At one point, in the van between locations, Bourdain told me that he liked First Stop in the New World, but that he’d loved Travel Advisory — my first book, a collection of short stories. I was completely taken aback that he’d taken the trouble to read it. It is always a surprise when someone who appears to “have everything” commits suicide. A New Yorker profile of Bourdain, which appeared in February of 2017, hinted at a dark side. Still, life is a torment for a lot of people, and a case like this, where it becomes too overwhelming to bear, is always a tragedy. If you or anyone you know is thinking about suicide, the resources listed on this page might be of help.
In 1988, when I was beginning my career as a reporter, the U.S. edition of Vogue sent me to interview Philip Roth. The occasion was the publication of The Facts, his first memoir. I had read almost all of his novels, some of them two or three times. The exuberance of his prose, his bittersweet relation with the Jewish education he’d received, his sexual frankness, his unbridled rage and, most of all, his manic sense of humor, made him, in those days, the writer I most admired.
In the periodicals room of the New York Public Library, I read all the articles about him I could find. In the interviews, it appeared to me that there was some kind of contradiction. The novels were amusing and entertaining, no matter how serious their themes. When his friends spoke about Roth, the first adjective they used was “funny.” But when he spoke with reporters, he tended to use the fussy language of a strict and meticulous professor. It was as if he were afraid that the world would not take seriously the creator of Alexander Portnoy, who, in what is certainly the most notorious scene in all of Roth’s 33 books, masturbates with the liver that will later become the family dinner.
You could say that publishing autobiography was, for Roth, a provocation. A common criticism of him was that the cycle of novels he had published before The Facts — The Ghost Writer, Zuckerman Unbound, The Anatomy Lesson, The Counterlife, and The Prague Orgy — were nothing more than rehashes of his own existence. The protagonist of these novels was Nathan Zuckerman, who — like Roth — was a novelist who grew up in Newark, New Jersey. Like Roth, he wrote stories in his youth that delighted readers but alienated him from conservative sectors of the Jewish community. Like Roth, Zuckerman had published a sexually explicit bestseller.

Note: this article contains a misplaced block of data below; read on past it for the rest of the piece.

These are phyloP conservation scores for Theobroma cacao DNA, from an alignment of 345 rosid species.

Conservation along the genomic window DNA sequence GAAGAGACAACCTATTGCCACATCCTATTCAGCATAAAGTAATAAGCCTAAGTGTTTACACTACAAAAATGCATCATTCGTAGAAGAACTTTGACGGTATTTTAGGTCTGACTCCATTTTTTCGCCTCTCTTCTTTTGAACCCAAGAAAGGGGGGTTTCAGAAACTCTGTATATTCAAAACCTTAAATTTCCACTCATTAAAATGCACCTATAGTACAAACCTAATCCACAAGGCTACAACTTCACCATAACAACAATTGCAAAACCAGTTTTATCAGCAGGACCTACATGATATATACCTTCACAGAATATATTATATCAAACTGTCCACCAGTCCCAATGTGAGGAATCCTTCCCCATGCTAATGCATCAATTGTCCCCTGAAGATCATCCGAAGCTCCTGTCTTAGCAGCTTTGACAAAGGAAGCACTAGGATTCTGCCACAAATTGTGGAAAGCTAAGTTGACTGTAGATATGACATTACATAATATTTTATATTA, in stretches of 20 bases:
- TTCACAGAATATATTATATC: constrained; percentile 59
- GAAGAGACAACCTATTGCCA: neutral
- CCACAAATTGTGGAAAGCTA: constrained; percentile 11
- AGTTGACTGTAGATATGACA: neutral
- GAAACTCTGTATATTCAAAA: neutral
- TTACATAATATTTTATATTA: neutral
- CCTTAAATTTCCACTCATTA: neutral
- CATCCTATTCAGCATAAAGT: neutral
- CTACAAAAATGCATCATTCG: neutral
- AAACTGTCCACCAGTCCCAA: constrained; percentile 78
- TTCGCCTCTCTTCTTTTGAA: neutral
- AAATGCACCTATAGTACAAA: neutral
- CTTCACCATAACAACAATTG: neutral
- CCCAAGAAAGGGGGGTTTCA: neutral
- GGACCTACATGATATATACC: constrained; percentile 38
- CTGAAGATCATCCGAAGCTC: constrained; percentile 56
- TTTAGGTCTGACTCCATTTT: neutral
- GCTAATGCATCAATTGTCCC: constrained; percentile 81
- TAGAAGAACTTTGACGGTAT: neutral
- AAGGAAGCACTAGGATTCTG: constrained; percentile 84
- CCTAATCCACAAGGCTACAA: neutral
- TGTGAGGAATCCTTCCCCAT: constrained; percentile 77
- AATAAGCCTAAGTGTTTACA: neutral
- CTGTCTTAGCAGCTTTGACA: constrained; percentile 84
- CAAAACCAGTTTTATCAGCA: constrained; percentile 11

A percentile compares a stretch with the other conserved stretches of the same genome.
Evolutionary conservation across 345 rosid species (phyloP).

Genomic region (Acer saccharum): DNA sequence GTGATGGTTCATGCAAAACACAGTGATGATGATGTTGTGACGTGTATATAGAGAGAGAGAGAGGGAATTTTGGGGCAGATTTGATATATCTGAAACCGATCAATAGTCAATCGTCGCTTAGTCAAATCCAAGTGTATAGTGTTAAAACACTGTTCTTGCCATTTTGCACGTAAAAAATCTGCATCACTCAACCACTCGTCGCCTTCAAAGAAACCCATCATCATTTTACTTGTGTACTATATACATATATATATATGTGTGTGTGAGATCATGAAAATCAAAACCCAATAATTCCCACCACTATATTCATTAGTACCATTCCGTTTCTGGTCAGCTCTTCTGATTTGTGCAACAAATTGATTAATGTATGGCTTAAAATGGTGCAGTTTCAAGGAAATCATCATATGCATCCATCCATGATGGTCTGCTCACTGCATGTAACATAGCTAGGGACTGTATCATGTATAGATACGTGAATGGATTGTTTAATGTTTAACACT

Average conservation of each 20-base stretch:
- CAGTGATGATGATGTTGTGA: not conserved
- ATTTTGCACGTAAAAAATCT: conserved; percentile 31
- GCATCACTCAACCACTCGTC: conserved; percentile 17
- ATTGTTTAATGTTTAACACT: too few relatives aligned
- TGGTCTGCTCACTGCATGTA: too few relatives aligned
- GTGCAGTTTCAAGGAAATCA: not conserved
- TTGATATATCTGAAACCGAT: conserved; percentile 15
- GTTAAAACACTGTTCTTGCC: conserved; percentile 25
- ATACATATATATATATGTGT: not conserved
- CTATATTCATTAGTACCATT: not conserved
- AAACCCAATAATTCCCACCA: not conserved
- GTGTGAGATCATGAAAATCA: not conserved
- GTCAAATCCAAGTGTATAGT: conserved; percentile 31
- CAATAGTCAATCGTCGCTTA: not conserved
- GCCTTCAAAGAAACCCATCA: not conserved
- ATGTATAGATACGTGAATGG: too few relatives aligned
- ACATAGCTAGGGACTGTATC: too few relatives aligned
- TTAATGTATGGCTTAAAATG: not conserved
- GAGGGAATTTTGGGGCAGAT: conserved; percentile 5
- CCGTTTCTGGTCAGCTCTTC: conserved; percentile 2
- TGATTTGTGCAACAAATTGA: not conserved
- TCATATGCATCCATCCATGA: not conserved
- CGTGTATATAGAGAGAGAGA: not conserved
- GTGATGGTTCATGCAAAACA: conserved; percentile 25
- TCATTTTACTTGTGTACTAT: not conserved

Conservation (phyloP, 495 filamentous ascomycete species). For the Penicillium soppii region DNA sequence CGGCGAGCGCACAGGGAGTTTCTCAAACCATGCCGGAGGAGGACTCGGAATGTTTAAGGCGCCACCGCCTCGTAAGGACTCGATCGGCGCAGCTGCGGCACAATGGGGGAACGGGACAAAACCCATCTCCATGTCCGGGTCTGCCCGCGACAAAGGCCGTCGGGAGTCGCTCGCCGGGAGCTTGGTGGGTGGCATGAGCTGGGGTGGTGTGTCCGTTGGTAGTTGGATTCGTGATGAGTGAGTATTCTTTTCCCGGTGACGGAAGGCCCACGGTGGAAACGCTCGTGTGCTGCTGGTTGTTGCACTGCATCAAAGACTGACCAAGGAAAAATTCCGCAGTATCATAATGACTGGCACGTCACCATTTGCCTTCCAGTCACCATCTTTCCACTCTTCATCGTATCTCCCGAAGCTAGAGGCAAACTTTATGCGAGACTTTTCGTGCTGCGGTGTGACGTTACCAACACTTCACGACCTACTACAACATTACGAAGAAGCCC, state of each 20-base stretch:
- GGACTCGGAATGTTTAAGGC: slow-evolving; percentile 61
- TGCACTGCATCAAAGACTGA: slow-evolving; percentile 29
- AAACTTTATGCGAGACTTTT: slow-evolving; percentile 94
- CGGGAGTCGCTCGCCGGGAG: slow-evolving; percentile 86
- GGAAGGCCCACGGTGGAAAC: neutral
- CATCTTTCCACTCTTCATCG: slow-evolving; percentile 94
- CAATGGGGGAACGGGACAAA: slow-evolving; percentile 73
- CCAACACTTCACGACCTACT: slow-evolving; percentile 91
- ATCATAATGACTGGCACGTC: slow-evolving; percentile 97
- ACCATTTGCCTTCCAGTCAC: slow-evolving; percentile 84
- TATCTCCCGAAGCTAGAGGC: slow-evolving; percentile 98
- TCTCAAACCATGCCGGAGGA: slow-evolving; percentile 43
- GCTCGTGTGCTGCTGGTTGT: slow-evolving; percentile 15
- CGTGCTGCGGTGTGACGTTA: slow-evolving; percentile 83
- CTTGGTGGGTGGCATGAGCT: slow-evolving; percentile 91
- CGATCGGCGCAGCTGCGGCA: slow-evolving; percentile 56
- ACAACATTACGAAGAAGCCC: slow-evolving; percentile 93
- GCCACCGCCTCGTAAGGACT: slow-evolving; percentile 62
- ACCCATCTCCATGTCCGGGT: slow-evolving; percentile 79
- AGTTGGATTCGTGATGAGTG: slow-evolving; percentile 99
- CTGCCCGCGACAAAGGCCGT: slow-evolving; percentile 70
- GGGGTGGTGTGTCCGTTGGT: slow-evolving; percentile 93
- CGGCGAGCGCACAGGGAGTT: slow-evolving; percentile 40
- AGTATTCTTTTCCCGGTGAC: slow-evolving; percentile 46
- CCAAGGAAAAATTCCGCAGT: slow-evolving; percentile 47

Roth was 55 when we met. He was slender, in good shape, and to a certain degree elegant, calling to mind the most glamorous professor of a university. He was charming, polite, patient, and subtly controlling. Before answering a single question, he wanted to know what kind of an article I intended to write and how long it would be. He would only grant me the interview on the condition that, after finishing it, I would show him all of his quotes, with the possibility of his intervening with the goal of “strengthening the language.”
Once we began to chat, he made me laugh. We spoke of the differences between him and his fictional counterpart, and he said, “I’m not the same schmuck that Zuckerman is.” When I asked him if he had ever wanted children (he never had any), and to describe the nervous breakdown that he barely mentioned in his memoir, he said, feigning annoyance, “I shouldn’t have written The Facts. What you want is The Dirt.”
He was an expert at avoiding the answers to personal questions. His most famous novel, Portnoy’s Complaint, is the monologue of a man speaking to his psychoanalyst, and analysis is also peripheral to some of his other novels. I asked him about his own experience in therapy and he told me that he went — once, during a week in the beginning of the 1960s. He only had one session.
“You don’t want to talk about it,” I said.
“What do you want to know?” he asked.
“How long the analysis lasted, how often you went, and if the analyst was a strict Freudian.”
“How many times a week do you go?” he asked me, and then how much I paid, and if the analyst spoke with a foreign accent. After answering, he concluded that I paid too much, without revealing any of his own data. When I continued to pry into his personal life, Roth asked about my previous two girlfriends, the frequency with which I used condoms, and the life story of my mother, without saying anything about himself that he didn’t want to.